In an interview Wednesday with FanHouse, Liddell said that he doesn't know if he'll fight again, and he doesn't know when he'll be ready to retire. Liddell wants to determine the future of his career on his own schedule, and he's only going to decide for sure after he gets back in the gym and tests himself again.
Liddell also talked about connecting with the fans, dealing with a Twitter imposter, and his acting career. The full interview is below.
KURT PELLEGRINO SCORES A UFC TRIFECTA
Over a brief period of time it looked like UFC lightweight Kurt Pellegrino may be on his way down the 155-pound ladder, or worse yet, out of the company.
Losses in two out of three fights, to Joe Stevenson and Nate Diaz, had Pellegrino reeling, looking for a way to rebound and get his career back on track.
Enter fellow UFC lightweight contender Kenny Florian.
After moving back to his native New Jersey and making a decision to join Florian’s camp in Boston, Pellegrino has flourished, winning three straight fights, including this past Saturday’s win at UFC 101 over Josh Neer.
UFC 1 COMMENTATOR KATHY LONG MAKES MMA DEBUT
The breakout mainstream success that has been achieved by Gina Carano may seem like a new phenomenon, but in truth she is simply the latest in a line of women to achieve such things.
In the 90’s it was Kathy “The Punisher” Long who parlayed her success in the kickboxing and boxing ring to movie roles in such films as Oliver Stone's Natural Born Killers and Tim Burton's Batman Returns to even making an appearance as a commentator at UFC 1.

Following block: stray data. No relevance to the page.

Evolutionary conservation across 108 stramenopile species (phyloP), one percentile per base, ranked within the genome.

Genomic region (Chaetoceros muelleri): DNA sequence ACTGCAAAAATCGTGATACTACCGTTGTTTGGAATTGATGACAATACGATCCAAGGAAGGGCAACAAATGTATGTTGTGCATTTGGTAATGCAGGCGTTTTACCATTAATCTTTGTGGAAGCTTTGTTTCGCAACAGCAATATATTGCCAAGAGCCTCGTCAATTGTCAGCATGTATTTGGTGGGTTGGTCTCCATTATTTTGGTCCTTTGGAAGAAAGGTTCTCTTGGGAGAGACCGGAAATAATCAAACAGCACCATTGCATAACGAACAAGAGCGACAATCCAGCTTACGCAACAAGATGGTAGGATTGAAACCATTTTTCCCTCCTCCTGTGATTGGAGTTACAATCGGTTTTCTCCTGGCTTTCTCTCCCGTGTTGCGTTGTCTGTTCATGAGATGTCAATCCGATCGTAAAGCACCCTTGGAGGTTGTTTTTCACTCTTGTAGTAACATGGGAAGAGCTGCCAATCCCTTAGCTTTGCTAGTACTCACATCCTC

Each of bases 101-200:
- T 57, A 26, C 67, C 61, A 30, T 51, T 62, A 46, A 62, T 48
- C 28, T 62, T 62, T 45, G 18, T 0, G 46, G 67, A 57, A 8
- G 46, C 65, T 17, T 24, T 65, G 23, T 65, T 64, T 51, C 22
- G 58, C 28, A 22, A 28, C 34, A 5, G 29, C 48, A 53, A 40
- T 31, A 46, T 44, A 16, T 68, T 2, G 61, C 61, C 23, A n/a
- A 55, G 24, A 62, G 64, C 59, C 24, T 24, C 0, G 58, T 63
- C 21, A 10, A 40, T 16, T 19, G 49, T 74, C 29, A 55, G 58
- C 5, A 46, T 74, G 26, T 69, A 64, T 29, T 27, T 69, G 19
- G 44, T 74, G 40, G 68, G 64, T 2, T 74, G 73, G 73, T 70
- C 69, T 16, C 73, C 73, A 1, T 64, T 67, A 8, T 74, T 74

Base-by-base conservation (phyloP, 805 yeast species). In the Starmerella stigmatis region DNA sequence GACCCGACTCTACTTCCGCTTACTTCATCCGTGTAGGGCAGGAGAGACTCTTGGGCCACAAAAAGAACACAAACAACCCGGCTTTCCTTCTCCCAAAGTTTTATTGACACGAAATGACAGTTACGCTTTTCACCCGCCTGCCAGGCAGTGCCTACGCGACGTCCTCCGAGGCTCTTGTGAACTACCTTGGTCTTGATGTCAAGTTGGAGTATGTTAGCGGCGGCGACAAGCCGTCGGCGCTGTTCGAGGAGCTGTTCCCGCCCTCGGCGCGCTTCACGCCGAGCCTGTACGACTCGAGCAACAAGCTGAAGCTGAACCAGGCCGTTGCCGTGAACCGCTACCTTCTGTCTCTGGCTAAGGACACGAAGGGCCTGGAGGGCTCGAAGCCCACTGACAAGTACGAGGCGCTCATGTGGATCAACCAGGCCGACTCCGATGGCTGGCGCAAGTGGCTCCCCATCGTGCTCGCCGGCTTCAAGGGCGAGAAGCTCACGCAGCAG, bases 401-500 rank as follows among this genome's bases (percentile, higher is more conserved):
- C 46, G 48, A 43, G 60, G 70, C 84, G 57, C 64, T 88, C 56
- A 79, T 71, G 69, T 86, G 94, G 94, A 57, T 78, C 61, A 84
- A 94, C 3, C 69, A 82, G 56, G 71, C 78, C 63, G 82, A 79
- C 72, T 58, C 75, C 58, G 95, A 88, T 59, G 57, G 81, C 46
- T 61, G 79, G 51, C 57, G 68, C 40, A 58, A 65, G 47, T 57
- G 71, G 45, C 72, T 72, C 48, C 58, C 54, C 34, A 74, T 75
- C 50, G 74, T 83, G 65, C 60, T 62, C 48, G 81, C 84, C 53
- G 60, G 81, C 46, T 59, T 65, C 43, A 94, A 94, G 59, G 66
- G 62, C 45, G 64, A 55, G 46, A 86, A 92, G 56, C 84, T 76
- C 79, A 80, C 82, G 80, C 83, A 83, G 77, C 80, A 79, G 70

GINA CARANO IS BRINGING THE PASSION BACK
For Gina Carano, it’s a good thing that her next opponent, Cristiane “Cyborg” Santos, is the scariest fighter south of the equator. If she wasn’t, Carano would have a hard time getting into the gym.
On Saturday, history will be made in San Jose, Calif., when the two face off as headliners of a major MMA card in the midst of a headline-filled summer. Strikeforce, the sole second of the UFC, booked the fight for five, five-minute rounds to the objections of some of its fighters. The logic was that female fighters always steal the show, especially when one of those fighters is the first and only female to crossover on the mainstream radar.
MATYUSHENKO RETURNS AT UFC 103
The Ultimate Fighting Championship on Wednesday confirmed the return of Vladimir Matyushenko to the promotion, announcing a bout between the Belarusian and Croatian fighter Igor Pokrajac.
They will meet on the undercard of UFC 103 in Dallas, which features a main event pitting Rich Franklin against Vitor Belfort.
Anderson, Ideals and Atychiphobia